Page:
Inked to a one-year, $4 million deal, defenseman Christian Ehrhoff was the Pittsburgh Penguins’ biggest signing this past free agency frenzy.
While many probably anticipated new general manager Jim Rutherford to pursue a few prolific forwards to place in the top-six, after losing Jussi Jokinen, James Neal, and still having a vacancy at right wing for Sidney Crosby, instead, he opted to fill the voids lost by Deryk Engelland, Matt Niskanen, and Brooks Orpik‘s departures with Ehrhoff.
Although all three defensemen’s absences will be felt, due to Engelland’s versatility, Niskanen’s role last season, and Orpik’s history with the team, Ehrhoff has a unique talent from each of them wrapped into one player.
Ehrhoff, 32, has Engelland’s frame, Niskanen’s offensive productivity, and Orpik’s defensive style – only with a younger body. So, theoretically, is Pittsburgh going to miss all three defensemen? To some degree, yes. Yet, have they really lost anything? No. And frankly, owning Ehrhoff, as opposed to having those three blueliners, may be better for the Pens in the long run.
At first, when you discover Rutherford’s used the decapitated cap space to fork over $4 million next season for a blueliner, which Pittsburgh has plenty of in the minors ready to make the jump, you shake your head, because the signing doesn’t entirely make sense. On the other hand, if you’re analyzing it from the perspective that Ehrhoff may have been the best player on the market for the length and price they gave him, it’s a bargain.
Ehrhoff is an all-around, reliable defenseman, that just so happens to be a force on the offensive side as much as he is on the defensive. Not to mention, the guy’s an excellent power-play contributor.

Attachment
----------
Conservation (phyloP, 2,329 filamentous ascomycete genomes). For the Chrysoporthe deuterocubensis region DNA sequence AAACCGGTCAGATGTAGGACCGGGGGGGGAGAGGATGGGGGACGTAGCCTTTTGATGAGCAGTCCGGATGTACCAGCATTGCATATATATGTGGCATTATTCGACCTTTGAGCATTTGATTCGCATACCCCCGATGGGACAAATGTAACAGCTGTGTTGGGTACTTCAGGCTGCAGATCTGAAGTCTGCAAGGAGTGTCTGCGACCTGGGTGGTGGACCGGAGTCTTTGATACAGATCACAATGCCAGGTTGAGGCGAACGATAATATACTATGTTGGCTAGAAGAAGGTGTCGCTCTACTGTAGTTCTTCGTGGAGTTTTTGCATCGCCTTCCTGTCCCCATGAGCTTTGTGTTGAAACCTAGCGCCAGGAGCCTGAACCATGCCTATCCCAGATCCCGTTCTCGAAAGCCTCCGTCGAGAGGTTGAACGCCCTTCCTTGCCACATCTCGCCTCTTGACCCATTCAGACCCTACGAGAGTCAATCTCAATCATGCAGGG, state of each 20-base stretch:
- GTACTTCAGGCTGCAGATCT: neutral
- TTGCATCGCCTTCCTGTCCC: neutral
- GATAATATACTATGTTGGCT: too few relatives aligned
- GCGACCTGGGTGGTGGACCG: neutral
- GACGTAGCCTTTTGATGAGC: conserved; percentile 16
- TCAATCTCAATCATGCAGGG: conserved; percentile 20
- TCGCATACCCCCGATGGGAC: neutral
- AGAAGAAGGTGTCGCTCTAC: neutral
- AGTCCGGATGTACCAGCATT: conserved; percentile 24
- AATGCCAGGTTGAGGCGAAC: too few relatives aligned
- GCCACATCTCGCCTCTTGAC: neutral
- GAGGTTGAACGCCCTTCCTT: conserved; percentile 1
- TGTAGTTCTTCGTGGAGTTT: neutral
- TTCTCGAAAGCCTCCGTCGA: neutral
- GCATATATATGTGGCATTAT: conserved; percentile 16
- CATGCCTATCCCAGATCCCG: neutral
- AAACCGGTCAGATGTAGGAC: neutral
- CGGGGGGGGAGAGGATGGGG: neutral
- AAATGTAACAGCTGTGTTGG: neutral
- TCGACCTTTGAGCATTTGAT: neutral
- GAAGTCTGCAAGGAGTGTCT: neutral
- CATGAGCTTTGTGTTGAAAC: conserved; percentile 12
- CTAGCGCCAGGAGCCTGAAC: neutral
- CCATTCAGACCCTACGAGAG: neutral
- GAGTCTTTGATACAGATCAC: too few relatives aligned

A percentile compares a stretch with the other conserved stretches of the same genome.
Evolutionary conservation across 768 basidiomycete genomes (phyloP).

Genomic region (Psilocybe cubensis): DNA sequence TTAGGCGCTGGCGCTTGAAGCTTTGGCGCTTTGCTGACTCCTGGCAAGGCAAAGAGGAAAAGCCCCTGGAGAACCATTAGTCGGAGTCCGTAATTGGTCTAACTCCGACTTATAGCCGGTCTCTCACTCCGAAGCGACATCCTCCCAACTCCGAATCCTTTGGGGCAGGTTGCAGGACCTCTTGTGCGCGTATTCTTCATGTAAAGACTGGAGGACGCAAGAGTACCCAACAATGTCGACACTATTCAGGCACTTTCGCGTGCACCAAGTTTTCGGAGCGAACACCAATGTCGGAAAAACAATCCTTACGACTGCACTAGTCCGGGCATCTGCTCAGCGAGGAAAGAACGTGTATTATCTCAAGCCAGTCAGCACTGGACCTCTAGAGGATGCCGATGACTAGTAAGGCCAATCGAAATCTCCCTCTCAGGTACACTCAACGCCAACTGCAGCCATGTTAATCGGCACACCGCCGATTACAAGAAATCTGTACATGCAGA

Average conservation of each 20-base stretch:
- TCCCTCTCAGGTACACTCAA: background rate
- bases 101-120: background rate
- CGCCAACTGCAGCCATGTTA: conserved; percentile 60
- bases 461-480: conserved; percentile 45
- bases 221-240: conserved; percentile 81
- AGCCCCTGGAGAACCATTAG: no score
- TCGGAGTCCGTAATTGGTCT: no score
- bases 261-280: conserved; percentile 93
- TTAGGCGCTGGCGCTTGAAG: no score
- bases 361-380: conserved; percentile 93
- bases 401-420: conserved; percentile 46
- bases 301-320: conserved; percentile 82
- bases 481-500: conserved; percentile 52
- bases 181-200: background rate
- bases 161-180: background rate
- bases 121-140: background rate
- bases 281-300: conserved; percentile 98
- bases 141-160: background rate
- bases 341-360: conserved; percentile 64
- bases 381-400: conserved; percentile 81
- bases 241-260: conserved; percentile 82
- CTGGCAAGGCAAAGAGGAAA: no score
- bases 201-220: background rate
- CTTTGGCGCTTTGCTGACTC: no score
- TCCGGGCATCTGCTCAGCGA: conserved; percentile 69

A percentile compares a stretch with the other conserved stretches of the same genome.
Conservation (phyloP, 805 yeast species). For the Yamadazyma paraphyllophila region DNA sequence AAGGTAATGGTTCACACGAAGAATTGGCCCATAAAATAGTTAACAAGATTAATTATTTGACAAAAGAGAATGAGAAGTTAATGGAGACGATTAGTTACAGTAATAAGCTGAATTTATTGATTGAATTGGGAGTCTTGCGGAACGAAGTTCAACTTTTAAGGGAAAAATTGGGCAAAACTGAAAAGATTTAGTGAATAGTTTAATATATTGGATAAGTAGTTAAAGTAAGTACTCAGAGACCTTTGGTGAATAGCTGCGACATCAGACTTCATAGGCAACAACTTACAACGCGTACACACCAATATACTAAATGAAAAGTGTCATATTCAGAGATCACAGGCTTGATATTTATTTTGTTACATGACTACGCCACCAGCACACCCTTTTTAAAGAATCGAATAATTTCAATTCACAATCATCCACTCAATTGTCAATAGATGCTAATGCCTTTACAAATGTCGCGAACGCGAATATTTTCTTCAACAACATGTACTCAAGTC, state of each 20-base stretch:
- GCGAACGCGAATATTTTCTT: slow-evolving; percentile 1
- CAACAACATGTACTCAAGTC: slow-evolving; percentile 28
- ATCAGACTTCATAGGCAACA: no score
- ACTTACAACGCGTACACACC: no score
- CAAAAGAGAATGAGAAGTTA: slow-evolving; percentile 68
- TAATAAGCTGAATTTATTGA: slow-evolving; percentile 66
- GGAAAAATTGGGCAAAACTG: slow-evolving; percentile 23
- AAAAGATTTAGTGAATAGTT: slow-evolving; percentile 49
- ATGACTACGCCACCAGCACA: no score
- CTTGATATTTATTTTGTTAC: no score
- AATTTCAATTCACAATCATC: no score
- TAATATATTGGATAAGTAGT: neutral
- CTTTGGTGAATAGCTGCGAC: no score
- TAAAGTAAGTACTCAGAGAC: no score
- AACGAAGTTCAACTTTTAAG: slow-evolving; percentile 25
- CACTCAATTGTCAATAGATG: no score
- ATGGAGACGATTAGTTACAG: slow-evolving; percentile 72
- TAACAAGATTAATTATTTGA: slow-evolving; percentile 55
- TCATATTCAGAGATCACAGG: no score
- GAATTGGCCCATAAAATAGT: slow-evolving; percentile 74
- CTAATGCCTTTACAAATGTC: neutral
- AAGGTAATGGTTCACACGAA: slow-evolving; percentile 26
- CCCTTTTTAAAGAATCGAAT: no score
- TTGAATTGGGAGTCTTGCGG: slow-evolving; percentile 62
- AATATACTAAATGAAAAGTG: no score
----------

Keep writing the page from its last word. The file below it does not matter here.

Now that Ehrhoff is off the worst team in hockey (Buffalo), he’s probably licking his chops at this next season with Pittsburgh, considering the firepower the Penguins’ possess. And, given the length of his contract, you can bet Ehrhoff is as determined as ever to showcase high-end effectiveness. So, in time, this could be a brilliant move by Rutherford.
If you evaluate this past July’s market, Ehrhoff may very well have been the best talent. And I’m not just saying that because Pittsburgh signed him. There were a number of unnecessary contracts distributed to players who really didn’t deserve it. No available forward was worth it. I mean, for as much as I liked Engelland and what he brought to the Pens’ defensive corps, he’s not worth $2.9 million a season.
I suppose when you see three players, who’ve been such pivotal figures for the Penguins over recent years just vanish from the roster in the blink of an eye, you immediately think, “man, that’s a lot of talent up-and-gone.” Yet, with one signing, perhaps one that is under the radar, it could change the whole landscape and efficiency of a team.
Sometimes, fans get too attached to certain players because of how much they’ve meant to the organization, and that’s both a good and bad feelings. Good, because you value their contributions, and bad because you forget that it’s still a business.
It’s all business. And Ehrhoff, I guarantee, will become a fan favorite.
Tags: Pittsburgh Penguins